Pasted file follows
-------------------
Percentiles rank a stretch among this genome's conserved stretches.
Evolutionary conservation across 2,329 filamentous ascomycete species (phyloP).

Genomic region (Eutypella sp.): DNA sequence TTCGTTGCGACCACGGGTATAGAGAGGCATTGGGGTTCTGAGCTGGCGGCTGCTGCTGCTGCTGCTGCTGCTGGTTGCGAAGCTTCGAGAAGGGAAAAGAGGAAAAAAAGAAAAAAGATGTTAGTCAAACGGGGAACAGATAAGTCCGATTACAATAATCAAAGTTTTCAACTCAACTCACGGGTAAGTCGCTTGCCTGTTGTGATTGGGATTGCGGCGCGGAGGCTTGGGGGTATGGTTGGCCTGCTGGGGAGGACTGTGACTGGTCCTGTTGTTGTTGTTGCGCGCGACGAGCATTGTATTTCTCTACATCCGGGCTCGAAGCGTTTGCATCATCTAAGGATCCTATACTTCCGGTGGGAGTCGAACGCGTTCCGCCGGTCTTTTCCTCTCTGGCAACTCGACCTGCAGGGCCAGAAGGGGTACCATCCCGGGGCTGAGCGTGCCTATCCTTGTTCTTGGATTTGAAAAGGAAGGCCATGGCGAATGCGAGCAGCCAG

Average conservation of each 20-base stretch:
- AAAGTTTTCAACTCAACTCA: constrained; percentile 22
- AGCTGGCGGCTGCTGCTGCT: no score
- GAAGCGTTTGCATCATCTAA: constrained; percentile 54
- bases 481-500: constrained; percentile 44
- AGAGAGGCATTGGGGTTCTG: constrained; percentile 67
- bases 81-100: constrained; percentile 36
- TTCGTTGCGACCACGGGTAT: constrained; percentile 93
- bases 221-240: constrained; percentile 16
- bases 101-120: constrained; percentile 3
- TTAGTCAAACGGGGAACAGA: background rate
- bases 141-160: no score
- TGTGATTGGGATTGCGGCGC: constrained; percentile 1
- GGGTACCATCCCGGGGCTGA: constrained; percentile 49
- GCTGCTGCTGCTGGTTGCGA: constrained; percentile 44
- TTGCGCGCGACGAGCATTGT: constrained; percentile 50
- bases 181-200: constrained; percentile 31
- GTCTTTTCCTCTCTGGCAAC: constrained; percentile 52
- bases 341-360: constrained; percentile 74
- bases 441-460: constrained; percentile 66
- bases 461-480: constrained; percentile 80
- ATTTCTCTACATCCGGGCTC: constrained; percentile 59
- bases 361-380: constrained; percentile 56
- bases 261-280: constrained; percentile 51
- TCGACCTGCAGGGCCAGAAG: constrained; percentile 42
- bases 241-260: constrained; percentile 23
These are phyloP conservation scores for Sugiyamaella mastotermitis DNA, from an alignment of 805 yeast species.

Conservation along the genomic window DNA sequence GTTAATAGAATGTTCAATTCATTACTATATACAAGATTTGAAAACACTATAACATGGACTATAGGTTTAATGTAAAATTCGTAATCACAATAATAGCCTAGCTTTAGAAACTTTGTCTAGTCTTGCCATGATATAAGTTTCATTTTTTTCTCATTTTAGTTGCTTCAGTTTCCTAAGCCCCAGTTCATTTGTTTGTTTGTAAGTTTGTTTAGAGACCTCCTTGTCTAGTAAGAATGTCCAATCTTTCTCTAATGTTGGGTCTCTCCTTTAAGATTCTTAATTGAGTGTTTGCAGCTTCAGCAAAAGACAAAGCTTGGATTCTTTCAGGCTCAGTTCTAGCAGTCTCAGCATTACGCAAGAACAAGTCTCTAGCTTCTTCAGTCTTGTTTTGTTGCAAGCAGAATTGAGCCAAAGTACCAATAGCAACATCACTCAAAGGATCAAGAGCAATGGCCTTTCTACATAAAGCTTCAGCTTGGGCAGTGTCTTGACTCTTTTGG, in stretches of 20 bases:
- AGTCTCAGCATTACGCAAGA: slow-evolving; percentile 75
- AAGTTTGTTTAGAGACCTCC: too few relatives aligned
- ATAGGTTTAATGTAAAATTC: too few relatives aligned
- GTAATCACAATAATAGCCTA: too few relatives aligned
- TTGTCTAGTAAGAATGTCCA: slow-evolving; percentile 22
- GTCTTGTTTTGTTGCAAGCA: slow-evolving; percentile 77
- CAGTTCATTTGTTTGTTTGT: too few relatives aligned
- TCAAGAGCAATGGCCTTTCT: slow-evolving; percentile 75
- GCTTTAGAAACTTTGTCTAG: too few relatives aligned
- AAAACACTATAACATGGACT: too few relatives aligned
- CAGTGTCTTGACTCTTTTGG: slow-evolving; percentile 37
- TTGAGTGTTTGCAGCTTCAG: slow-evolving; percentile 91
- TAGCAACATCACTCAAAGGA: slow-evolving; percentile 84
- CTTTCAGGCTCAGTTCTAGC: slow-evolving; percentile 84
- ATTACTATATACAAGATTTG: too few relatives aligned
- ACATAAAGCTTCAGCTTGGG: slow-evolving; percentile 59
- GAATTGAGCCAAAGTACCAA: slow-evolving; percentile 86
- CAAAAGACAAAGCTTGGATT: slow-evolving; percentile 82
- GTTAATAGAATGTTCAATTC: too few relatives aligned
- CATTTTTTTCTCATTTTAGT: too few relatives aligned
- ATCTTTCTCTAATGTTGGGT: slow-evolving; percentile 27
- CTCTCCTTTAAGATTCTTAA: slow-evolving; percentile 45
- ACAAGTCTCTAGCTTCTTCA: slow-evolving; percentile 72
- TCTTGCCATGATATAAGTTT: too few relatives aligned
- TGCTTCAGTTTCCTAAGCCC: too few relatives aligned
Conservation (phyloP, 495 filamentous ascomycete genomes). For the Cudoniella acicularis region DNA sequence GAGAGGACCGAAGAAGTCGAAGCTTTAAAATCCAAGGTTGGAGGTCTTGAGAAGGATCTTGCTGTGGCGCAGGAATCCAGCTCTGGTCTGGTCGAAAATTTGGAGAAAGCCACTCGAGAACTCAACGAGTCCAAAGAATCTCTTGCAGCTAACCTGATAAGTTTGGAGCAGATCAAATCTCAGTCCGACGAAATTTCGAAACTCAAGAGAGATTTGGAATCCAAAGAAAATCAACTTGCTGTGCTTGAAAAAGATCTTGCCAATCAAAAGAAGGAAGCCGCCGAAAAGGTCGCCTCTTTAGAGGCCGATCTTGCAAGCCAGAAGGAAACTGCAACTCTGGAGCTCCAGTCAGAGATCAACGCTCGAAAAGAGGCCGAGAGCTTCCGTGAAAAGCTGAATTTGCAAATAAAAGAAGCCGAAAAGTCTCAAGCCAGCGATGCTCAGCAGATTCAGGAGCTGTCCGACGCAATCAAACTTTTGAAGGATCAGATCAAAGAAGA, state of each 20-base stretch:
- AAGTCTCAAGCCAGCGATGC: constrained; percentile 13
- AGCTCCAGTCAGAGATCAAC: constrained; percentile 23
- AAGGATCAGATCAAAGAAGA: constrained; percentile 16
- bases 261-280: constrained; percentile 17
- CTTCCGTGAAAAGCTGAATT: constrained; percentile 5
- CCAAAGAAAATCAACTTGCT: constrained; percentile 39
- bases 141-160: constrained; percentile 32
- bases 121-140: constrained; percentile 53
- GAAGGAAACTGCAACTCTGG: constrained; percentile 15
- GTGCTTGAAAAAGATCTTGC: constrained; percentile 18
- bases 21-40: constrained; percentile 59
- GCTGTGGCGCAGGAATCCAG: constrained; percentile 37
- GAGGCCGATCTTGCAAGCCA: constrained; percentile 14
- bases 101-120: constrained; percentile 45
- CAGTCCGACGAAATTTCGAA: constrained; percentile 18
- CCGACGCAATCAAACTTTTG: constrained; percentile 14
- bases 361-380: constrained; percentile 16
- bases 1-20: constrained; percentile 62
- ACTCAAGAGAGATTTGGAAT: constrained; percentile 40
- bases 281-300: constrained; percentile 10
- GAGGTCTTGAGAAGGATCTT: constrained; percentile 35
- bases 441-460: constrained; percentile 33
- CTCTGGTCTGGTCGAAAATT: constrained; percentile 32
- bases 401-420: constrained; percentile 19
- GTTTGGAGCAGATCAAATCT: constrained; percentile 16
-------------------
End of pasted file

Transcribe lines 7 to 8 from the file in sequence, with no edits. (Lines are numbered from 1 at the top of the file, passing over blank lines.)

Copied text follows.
- GAAGCGTTTGCATCATCTAA: constrained; percentile 54
- bases 481-500: constrained; percentile 44